This is just a small selection of our most popular limestone types. Please contact us directly to discuss your specific requirements, and to explore our full selection of currently available limestone types.

Sandstone

This sedimentary stone is primarily composed of loose grains of quartz sand that are rough in texture. A number of varieties are available.

Sandstone may be any colour due to impurities within the minerals, but the most common colours are tan, brown, yellow, red, grey, pink, white, and black. Since sandstone beds often formed form highly visible cliffs and other elements relating to the arrangement of the physical features of the surrounding landscapes, some certain colours of sandstone have been strongly identified with certain regions.

Sandstone has been a popular building material since ancient times, and it continues to be used today. It is relatively soft, making it easy to carve to create ornamental fountains and statues. Some sandstones are resistant to weathering, and prove easy to work with. These qualities make sandstone a common building and paving material both domestically and commercially.

white SANDSTONE

yellow SANDSTONE

PINK SANDSTONE

GOLDEN SHELL sandstone

This is just a small selection of our most popular sandstone types. Please contact us directly to discuss your specific requirements, and to explore our full selection of currently available sandstone types.

Travertine

A crystallised, partially metamorphosed limestone, which because of its structure, can be filled and honed and is dense enough to be a type of marble.

Travertine is a sedimentary limestone rock, widely used in construction, especially in Europe. The colour depends on the oxide content, built-in quite easily and naturally by the porous nature of the stone. The natural colour varies from white milk to walnut, through various shades from yellow to red. It can frequently be found containing shell, fossil footprints of animals and plants.

Travertine is frequently used as a building material. It can appear with holes, giving a rustic look, or it can be honed, filled and polished. Holes can naturally appear at any time.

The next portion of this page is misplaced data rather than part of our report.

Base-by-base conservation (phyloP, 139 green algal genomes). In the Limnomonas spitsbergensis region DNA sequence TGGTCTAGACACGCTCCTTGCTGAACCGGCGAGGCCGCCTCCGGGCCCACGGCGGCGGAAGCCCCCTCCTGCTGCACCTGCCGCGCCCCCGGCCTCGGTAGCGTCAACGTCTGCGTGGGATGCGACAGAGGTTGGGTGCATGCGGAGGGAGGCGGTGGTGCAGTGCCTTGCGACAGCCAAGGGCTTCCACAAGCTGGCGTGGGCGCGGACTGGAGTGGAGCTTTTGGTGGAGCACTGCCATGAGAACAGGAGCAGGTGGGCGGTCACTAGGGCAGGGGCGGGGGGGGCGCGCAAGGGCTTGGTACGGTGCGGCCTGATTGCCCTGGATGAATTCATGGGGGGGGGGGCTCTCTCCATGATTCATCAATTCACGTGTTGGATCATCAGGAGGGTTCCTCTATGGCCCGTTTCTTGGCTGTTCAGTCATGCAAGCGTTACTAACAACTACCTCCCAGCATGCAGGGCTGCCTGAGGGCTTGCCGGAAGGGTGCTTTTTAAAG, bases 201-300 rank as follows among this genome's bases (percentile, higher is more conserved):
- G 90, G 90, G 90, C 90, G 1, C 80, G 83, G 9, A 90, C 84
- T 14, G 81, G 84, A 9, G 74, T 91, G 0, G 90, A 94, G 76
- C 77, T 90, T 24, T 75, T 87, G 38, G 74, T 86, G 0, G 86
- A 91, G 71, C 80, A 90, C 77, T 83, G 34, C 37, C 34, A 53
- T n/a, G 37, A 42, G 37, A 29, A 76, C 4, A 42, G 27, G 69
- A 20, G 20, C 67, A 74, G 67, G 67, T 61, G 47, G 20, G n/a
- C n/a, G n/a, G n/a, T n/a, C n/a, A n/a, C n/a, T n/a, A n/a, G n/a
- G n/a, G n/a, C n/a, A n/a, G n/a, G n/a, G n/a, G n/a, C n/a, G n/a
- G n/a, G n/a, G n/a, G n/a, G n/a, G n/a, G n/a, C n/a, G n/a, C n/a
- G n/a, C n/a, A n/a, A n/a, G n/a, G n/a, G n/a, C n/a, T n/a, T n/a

TRAVERTINE WHITE

TRAVERTINE CHIARO

TRAVERTINE CLASSICO

TRAVERTINE SILVER

This is just a small selection of our most popular travertine types. Please contact us directly to discuss your specific requirements, and to explore our full selection of currently available travertine types.

Slate

This metamorphic stone has a sheet-like structure composed of clay, quartz, and shale and comes in a multitude of colours including reds and greens.

Slate is a metamorphic rock of sedimentary origin. It is a variety of limestone, and the shale can split easily into thin sheets – flat, lightweight, waterproof, and weather-resistant – resulting from low-grade metamorphism of sedimentary rocks, formed by deposition of a fine silt (marl) due to the erosion of ancient reliefs.

Slate is classified as a soft or semi-hard rock. It is a compact stone, leaden-blackish colour and easy to work. The slate tends to clear from extraction, up to a light grey pigmentation – the darker shades are due to carbon residues which oxidise when in contact with oxygen, moisture and ultraviolet radiation.

By virtue of its ability in which the rocks tend to split along parallel planes, this material can be employed in various craft and industrial sections, both for architectural design and building construction, for example: the construction of roofs, floors, steps and staircases.

Please contact us directly to discuss your specific requirements, and to explore our full selection of currently available slate types.

Agglomerate Stone

This synthetic stone is made from natural stone chips suspended in a binder such as cement, epoxy resins, or polyester. The most well known agglomerated stone is poured-in-place terrazzo, used in buildings for thousands of years.

Often known as Quartz Corian Terrazzo, it is a man-made material composed of mechanically fragmented or crushed stone material, mixed with a cementitious binder or resin to make it compact enough to be sawn into slabs, worktops or floor tiles, along with other architectural applications.

The characteristics of this type of material are the consistency of colour, the absence of breakages (normally present in natural materials), and the possibility of having uniform dimensions of blocks and slabs.

Agglomerated stones are widely used in both residentially and commercially – often made to look like natural stone – and in lots of cases the real stone is less expensive.

Please contact us directly to discuss your specific requirements, and to explore our full selection of currently available agglomerate stone types.